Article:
There’s a growing call to break up the world’s largest tech companies, and it’s coming from a variety of prominent voices, including Sen. Elizabeth Warren, the Democratic presidential candidate, and Chris Hughes, a Facebook co-founder. Their central argument: big tech companies like Facebook and Google are supra-national entities that have become too large to be held accountable. The argument is solid—but for the wrong reasons. It’s not that the companies are too big. The real problem is a void of accountability from the founder-led management teams that run them. If you want the ability to really hold companies accountable, get rid of the corporate structure that allows for this: dual-class shares.
Here’s some background: dual-class shares divvy up company ownership into two classes of stock—one that gives its owners more control of the company, and one (or more) that offers less. That control is dictated by the voting power that goes along with stock ownership. In such companies, founders and some key employees get a class of shares with more votes. Often (as at Facebook) those shares carry 10 times the votes of a normal common share. This means management is insulated from any real scrutiny when a company goes public, and that it doesn’t even have to pay much attention to what the board of directors thinks. For example, Lyft’s two co-founders own just 5% of the outstanding shares, but control nearly 50% of the votes. So are some management teams “unaccountable”? Yes.
Dual-class, or super-voting, shares came to prominence in the 1980s as competition between the New York Stock Exchange and NASDAQ heated up for public company listings. They were also popular back in the day at family-founded media companies like the New York Times or the Washington Post as a way to protect against takeover attempts that were seen as potentially threatening to editorial integrity. Fast forward four decades and about two-thirds of tech companies now going public have some form of dual-class shares.
As outrageous as this system sounds, some defend it based on the belief that the stock market is shortsighted. Given the short-term outlook of investors, these people say, management teams can carry out the greater good as they see fit, despite any short-term stock market volatility.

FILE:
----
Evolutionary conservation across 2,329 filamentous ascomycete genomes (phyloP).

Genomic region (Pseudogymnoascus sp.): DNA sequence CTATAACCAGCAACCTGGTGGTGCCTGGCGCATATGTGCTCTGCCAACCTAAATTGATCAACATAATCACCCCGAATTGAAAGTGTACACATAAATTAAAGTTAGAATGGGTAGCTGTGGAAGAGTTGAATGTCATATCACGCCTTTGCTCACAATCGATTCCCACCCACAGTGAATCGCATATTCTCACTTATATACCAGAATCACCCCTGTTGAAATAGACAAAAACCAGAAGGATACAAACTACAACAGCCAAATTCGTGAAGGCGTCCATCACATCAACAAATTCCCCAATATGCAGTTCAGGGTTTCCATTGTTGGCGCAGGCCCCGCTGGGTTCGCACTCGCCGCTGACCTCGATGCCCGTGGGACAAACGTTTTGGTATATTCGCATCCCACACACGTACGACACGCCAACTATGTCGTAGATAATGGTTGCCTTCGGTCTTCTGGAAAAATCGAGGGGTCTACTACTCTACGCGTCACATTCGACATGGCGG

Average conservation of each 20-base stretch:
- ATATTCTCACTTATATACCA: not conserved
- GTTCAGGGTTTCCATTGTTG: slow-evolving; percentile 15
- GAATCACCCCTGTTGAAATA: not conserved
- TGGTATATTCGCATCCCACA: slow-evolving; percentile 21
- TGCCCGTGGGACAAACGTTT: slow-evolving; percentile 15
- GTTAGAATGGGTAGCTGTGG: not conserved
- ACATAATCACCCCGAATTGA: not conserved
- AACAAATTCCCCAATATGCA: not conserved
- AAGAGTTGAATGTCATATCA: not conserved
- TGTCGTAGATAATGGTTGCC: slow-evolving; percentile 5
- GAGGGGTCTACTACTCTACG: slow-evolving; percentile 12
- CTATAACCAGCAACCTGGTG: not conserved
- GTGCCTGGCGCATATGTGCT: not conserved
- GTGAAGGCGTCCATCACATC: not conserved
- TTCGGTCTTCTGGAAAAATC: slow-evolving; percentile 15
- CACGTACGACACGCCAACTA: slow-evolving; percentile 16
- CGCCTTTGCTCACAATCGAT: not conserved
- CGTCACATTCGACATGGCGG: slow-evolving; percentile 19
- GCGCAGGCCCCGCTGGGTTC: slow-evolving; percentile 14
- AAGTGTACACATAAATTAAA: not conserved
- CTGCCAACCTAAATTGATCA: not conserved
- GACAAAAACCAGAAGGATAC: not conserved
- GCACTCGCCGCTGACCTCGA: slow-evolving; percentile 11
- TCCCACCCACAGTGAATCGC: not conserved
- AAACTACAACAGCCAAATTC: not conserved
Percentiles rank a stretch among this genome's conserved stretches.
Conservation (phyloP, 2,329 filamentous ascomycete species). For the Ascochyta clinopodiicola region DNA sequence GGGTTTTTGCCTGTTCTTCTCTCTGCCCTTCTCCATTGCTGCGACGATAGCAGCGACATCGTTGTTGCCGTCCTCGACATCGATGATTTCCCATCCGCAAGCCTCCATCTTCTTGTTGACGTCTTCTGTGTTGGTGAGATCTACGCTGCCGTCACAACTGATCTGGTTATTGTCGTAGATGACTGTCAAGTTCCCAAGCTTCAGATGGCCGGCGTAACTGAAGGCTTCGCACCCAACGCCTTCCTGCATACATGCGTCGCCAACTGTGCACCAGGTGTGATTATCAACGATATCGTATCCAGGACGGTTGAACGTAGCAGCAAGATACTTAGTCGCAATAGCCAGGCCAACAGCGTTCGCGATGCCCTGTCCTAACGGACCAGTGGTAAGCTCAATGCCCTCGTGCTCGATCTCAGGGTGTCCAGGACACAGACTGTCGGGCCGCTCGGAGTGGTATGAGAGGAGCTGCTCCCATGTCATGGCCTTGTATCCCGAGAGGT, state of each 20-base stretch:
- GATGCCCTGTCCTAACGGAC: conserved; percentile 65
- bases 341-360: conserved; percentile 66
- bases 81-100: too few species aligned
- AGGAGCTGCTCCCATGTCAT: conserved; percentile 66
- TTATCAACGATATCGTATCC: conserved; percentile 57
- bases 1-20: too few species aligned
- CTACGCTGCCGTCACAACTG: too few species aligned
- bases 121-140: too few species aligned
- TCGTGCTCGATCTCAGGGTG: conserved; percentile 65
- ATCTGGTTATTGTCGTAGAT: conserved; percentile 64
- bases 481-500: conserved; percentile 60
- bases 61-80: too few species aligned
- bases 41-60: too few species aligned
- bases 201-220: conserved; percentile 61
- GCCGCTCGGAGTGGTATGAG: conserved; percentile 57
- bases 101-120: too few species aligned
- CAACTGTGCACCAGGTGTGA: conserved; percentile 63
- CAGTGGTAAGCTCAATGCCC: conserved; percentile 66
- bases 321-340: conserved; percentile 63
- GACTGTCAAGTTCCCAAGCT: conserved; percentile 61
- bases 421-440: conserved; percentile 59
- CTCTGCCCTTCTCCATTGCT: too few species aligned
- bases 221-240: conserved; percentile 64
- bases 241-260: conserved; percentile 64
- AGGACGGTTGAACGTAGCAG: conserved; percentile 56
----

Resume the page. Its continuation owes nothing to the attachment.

Here’s a question: Would you buy a house in which you could never live, had no say in how it was maintained or when it was going to be sold, and just hoped the price was going to go up? Of course not.
Dual-class shares with super-voting rights for only founders or top managers amount to theft by omission.
An investment in a company should come along with some level of meaningful voting rights. As it stands, dual-class shares allow company management to raise additional capital without giving up any rights, never mind control.
What’s fascinating is that investors don’t seem to care—yet. Sure, there’s grumbling, but so long as share prices have moved up, no one has been complaining. But real issues are now on the table, such as lack of transparency into how our data is collected and used, and multiple failures of governance among some of the same giant tech companies that operate with undue management control. We need answers—and accountability.
Consider Uber and the saga of its former CEO, Travis Kalanick. Initially, Uber’s board couldn’t do anything about his problematic behavior, mainly because of a dual-class share structure. It was only after this structure was removed that the board could oust Kalanick. Meanwhile, Lyft just went public with a 20:1 super-voting share structure for its founders.
In evaluating today’s best and brightest tech companies, it’s ironic that the ones that position themselves as the nice guys are just as guilty. Look at Pinterest, where co-founders control about 13% of the voting power with 11% of the shares. That delta isn’t nearly as bad as at many companies, but those provisions will probably enable them to consolidate power over time.
Google (now Alphabet) founders Sergei Brin and Larry Page may have always liked to “Do No Evil.” But if investors think there is insufficient transparency about Alphabet’s earnings, well, there’s very little they can do about it.
Accountability could be introduced by the Securities and Exchange Commission, or by Congress. They can disallow dual-class share structures at public companies.
Breakups would be hard to implement and won’t even solve the problem. But thankfully there’s an efficient, sensible remedy. Let’s give it a try.